Look, I have had my share of relationships. Some of them liked some of the weird stuff I liked. Some of them did not. (None of them liked professional wrestling, despite my pointing out that it was homoerotic as all hell, honestly, and come on, babe, you love slash fiction… but I digress.) Certainly none of them liked all of the stuff I liked, which is fine, because that is called “being an adult” and recognizing that while shared interests can certainly strengthen a relationship, they are arguably the least important part of one. Being considerate of your partner’s emotional needs, for example. Helping them with their daily logistics. Being something that generally makes their life better rather than being an emotional trial. Or, and I am just throwing this out here, not being a massive dickhole all the goddamn time.
“Liking the same stuff” is so far down the list as to be negligible, especially when “showing interest when your partner tells you stuff they are excited about” will do just as well ninety-five percent of the time (and if you genuinely like the person, then it’s never hard to be actually interested because they’re interested, even if afterwards you won’t bother following up with your own independent research on the topic) and when, if we’re being honest, “liking the same stuff” can be as basic as “sports,” “movies,” “eating out” or “doin’ it.” But Jebus, telling this to nerds is only slightly more difficult than… I am running dry on analogies here, so you can just pretend I mentioned Doctor Who or something, but my general point is that “nerd subculture” – which, really, is a thing that should not exist, because there is no logical reason that people who like comic books should also like video games except for the fact that they are intensely marketed to the same demographics – places too high a priority on its gewgaws of nerdformation.
This is, when you get down to it, another facet of the mindset that created the “fake geek girl” brouhaha last year – the belief that somehow, knowing what THAC0 is or being able to hum the Doomy Doom song from Invader Zim is in and of itself precious, rather than the fun-but-meaningless-crap that it clearly is. It’s all about the same gatekeeper mentality, that conflation of “nerd identity” to something akin to race (which, while also an entirely social construct, at least provides clear visual identifiers when the people being identified aren’t cosplaying), but in the PVP story, Meconis has actually gender-reversed it – which is, I suppose, sort of a blow for geek girls? Except it means that geek girls have to settle for horrible Francises rather than decent and good Arjuns, so actually never mind, that’s not a blow for geek girls at all when you think about it. Someone more talented than me should write a sociological essay or something about that.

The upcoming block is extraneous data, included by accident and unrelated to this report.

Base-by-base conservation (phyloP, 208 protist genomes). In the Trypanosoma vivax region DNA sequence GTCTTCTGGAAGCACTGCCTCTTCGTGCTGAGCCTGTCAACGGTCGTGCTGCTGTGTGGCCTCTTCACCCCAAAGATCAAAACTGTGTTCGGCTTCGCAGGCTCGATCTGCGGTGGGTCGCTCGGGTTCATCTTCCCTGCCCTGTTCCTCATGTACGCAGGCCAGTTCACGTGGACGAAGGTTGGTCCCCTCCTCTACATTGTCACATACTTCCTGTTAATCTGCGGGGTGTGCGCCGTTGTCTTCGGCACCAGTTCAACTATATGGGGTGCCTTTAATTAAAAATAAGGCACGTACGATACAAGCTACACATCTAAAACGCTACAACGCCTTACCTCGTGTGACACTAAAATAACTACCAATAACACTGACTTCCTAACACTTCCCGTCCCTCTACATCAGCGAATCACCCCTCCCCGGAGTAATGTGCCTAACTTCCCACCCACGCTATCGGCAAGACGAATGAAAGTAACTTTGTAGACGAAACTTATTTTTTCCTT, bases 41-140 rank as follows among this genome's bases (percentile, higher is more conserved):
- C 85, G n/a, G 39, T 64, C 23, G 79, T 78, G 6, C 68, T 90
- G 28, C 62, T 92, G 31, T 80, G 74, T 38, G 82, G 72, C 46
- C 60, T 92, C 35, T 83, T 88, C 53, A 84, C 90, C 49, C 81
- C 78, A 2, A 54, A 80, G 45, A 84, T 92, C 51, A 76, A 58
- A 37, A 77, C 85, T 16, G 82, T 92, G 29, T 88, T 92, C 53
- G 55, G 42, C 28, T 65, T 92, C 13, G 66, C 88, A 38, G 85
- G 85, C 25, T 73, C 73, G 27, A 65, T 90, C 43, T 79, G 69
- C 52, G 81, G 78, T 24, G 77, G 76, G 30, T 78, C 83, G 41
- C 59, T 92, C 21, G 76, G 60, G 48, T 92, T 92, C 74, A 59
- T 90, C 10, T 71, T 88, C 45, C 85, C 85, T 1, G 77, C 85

(And, of course, the denouement to the story shows us that Arjun, all along, was willing to try and learn about Marcie’s interests anyway, because even as he is being cast as a potential future villain, he’s still basically a decent guy. Also, the gag line in that particular strip is very good.)
EDIT TO ADD: Discussion in the comments is going astray from what I was trying to talk about as people defend the necessity of shared interests in a relationship – and yes, shared interests are important, of course, but that wasn’t my point so I’m going to expound a little more.
The issue here is, as I said, about the gatekeeper mentality that envelops nerdity. It’s the nerds-as-tribe dynamic (and, in another aside, when nerd parents do their best to get their kids into the nerd stuff they like, that’s part of it too). Shared interests are important, yes, but your average nerd presumably also likes things that are not-nerdy! You can share those interests, which is my point: in the strips, Arjun and Marcie clearly have lots of stuff in common that they like. It’s just not the nerd stuff, and the statement being made is that the nerd stuff is more important somehow. Which: everybody values their own obsessions differently, of course. But choosing borderline-sociopath over decent-human-being because of those obsessions – because the decent human being, while decent, is not one of us per se – has all sorts of wrongness attached to it. And that’s what bugs me about the strip and the larger thought process it represents – because even if you really, really like playing XBox, we are all more than our individual Xboxen.